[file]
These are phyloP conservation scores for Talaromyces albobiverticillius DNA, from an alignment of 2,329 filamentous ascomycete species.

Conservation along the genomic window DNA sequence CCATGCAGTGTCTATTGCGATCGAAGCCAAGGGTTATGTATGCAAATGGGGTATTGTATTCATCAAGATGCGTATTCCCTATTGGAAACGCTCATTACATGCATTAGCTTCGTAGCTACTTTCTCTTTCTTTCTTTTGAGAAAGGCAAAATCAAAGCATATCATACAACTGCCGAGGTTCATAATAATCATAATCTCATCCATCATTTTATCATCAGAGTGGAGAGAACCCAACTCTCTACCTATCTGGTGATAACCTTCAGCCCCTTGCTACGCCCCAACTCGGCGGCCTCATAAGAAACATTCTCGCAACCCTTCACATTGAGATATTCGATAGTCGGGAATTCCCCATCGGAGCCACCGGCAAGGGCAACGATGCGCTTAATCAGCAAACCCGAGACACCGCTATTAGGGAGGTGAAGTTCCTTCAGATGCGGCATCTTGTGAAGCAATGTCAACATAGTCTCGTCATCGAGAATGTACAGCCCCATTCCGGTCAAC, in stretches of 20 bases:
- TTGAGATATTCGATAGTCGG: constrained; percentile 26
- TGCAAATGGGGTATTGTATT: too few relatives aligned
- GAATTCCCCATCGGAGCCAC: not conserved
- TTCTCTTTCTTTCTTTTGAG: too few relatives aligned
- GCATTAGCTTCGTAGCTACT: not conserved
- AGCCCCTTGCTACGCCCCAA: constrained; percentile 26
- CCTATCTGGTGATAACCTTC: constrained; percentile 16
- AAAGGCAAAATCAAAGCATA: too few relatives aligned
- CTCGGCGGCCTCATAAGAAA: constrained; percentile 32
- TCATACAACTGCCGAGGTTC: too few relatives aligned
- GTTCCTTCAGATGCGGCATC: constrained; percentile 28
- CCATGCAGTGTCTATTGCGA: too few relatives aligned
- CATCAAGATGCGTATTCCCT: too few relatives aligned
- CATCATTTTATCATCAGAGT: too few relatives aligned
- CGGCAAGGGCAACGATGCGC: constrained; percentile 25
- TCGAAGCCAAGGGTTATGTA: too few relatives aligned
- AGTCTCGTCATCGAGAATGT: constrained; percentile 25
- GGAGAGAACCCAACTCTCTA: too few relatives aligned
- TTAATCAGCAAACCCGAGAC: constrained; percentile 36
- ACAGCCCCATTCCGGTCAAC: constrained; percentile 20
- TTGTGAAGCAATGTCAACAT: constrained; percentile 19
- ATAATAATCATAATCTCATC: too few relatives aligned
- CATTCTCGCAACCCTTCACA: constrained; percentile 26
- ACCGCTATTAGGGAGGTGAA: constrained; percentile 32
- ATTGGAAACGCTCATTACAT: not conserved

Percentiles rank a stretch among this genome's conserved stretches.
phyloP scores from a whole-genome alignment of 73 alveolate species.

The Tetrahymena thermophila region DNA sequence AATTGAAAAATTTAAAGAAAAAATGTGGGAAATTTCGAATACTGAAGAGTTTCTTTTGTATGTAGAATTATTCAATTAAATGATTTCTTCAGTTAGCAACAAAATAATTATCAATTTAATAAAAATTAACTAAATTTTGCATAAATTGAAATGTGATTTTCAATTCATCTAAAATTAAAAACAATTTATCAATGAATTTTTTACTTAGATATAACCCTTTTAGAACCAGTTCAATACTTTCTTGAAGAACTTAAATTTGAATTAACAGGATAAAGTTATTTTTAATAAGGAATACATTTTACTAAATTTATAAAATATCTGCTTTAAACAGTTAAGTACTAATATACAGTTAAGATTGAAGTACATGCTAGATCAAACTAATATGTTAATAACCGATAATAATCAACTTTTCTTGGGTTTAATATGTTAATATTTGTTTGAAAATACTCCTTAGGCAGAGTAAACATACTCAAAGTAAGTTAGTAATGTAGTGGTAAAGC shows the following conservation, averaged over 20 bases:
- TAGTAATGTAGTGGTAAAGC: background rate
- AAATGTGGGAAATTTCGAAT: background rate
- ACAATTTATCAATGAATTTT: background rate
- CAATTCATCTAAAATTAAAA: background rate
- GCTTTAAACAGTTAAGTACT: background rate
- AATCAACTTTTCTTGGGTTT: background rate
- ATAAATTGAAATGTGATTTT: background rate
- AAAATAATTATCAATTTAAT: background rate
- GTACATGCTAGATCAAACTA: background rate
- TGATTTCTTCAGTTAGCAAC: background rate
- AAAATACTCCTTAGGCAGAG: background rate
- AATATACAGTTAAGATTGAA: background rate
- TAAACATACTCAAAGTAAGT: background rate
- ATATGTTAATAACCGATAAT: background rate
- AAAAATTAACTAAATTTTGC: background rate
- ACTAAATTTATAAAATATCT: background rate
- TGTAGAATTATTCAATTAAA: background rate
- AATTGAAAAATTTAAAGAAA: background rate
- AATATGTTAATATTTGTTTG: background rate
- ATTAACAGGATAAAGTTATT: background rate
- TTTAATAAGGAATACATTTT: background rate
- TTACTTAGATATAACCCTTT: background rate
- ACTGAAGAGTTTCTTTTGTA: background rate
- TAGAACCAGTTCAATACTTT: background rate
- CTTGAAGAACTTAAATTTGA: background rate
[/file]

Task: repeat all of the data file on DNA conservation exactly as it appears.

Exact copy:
These are phyloP conservation scores for Talaromyces albobiverticillius DNA, from an alignment of 2,329 filamentous ascomycete species.

Conservation along the genomic window DNA sequence CCATGCAGTGTCTATTGCGATCGAAGCCAAGGGTTATGTATGCAAATGGGGTATTGTATTCATCAAGATGCGTATTCCCTATTGGAAACGCTCATTACATGCATTAGCTTCGTAGCTACTTTCTCTTTCTTTCTTTTGAGAAAGGCAAAATCAAAGCATATCATACAACTGCCGAGGTTCATAATAATCATAATCTCATCCATCATTTTATCATCAGAGTGGAGAGAACCCAACTCTCTACCTATCTGGTGATAACCTTCAGCCCCTTGCTACGCCCCAACTCGGCGGCCTCATAAGAAACATTCTCGCAACCCTTCACATTGAGATATTCGATAGTCGGGAATTCCCCATCGGAGCCACCGGCAAGGGCAACGATGCGCTTAATCAGCAAACCCGAGACACCGCTATTAGGGAGGTGAAGTTCCTTCAGATGCGGCATCTTGTGAAGCAATGTCAACATAGTCTCGTCATCGAGAATGTACAGCCCCATTCCGGTCAAC, in stretches of 20 bases:
- TTGAGATATTCGATAGTCGG: constrained; percentile 26
- TGCAAATGGGGTATTGTATT: too few relatives aligned
- GAATTCCCCATCGGAGCCAC: not conserved
- TTCTCTTTCTTTCTTTTGAG: too few relatives aligned
- GCATTAGCTTCGTAGCTACT: not conserved
- AGCCCCTTGCTACGCCCCAA: constrained; percentile 26
- CCTATCTGGTGATAACCTTC: constrained; percentile 16
- AAAGGCAAAATCAAAGCATA: too few relatives aligned
- CTCGGCGGCCTCATAAGAAA: constrained; percentile 32
- TCATACAACTGCCGAGGTTC: too few relatives aligned
- GTTCCTTCAGATGCGGCATC: constrained; percentile 28
- CCATGCAGTGTCTATTGCGA: too few relatives aligned
- CATCAAGATGCGTATTCCCT: too few relatives aligned
- CATCATTTTATCATCAGAGT: too few relatives aligned
- CGGCAAGGGCAACGATGCGC: constrained; percentile 25
- TCGAAGCCAAGGGTTATGTA: too few relatives aligned
- AGTCTCGTCATCGAGAATGT: constrained; percentile 25
- GGAGAGAACCCAACTCTCTA: too few relatives aligned
- TTAATCAGCAAACCCGAGAC: constrained; percentile 36
- ACAGCCCCATTCCGGTCAAC: constrained; percentile 20
- TTGTGAAGCAATGTCAACAT: constrained; percentile 19
- ATAATAATCATAATCTCATC: too few relatives aligned
- CATTCTCGCAACCCTTCACA: constrained; percentile 26
- ACCGCTATTAGGGAGGTGAA: constrained; percentile 32
- ATTGGAAACGCTCATTACAT: not conserved

Percentiles rank a stretch among this genome's conserved stretches.
phyloP scores from a whole-genome alignment of 73 alveolate species.

The Tetrahymena thermophila region DNA sequence AATTGAAAAATTTAAAGAAAAAATGTGGGAAATTTCGAATACTGAAGAGTTTCTTTTGTATGTAGAATTATTCAATTAAATGATTTCTTCAGTTAGCAACAAAATAATTATCAATTTAATAAAAATTAACTAAATTTTGCATAAATTGAAATGTGATTTTCAATTCATCTAAAATTAAAAACAATTTATCAATGAATTTTTTACTTAGATATAACCCTTTTAGAACCAGTTCAATACTTTCTTGAAGAACTTAAATTTGAATTAACAGGATAAAGTTATTTTTAATAAGGAATACATTTTACTAAATTTATAAAATATCTGCTTTAAACAGTTAAGTACTAATATACAGTTAAGATTGAAGTACATGCTAGATCAAACTAATATGTTAATAACCGATAATAATCAACTTTTCTTGGGTTTAATATGTTAATATTTGTTTGAAAATACTCCTTAGGCAGAGTAAACATACTCAAAGTAAGTTAGTAATGTAGTGGTAAAGC shows the following conservation, averaged over 20 bases:
- TAGTAATGTAGTGGTAAAGC: background rate
- AAATGTGGGAAATTTCGAAT: background rate
- ACAATTTATCAATGAATTTT: background rate
- CAATTCATCTAAAATTAAAA: background rate
- GCTTTAAACAGTTAAGTACT: background rate
- AATCAACTTTTCTTGGGTTT: background rate
- ATAAATTGAAATGTGATTTT: background rate
- AAAATAATTATCAATTTAAT: background rate
- GTACATGCTAGATCAAACTA: background rate
- TGATTTCTTCAGTTAGCAAC: background rate
- AAAATACTCCTTAGGCAGAG: background rate
- AATATACAGTTAAGATTGAA: background rate
- TAAACATACTCAAAGTAAGT: background rate
- ATATGTTAATAACCGATAAT: background rate
- AAAAATTAACTAAATTTTGC: background rate
- ACTAAATTTATAAAATATCT: background rate
- TGTAGAATTATTCAATTAAA: background rate
- AATTGAAAAATTTAAAGAAA: background rate
- AATATGTTAATATTTGTTTG: background rate
- ATTAACAGGATAAAGTTATT: background rate
- TTTAATAAGGAATACATTTT: background rate
- TTACTTAGATATAACCCTTT: background rate
- ACTGAAGAGTTTCTTTTGTA: background rate
- TAGAACCAGTTCAATACTTT: background rate
- CTTGAAGAACTTAAATTTGA: background rate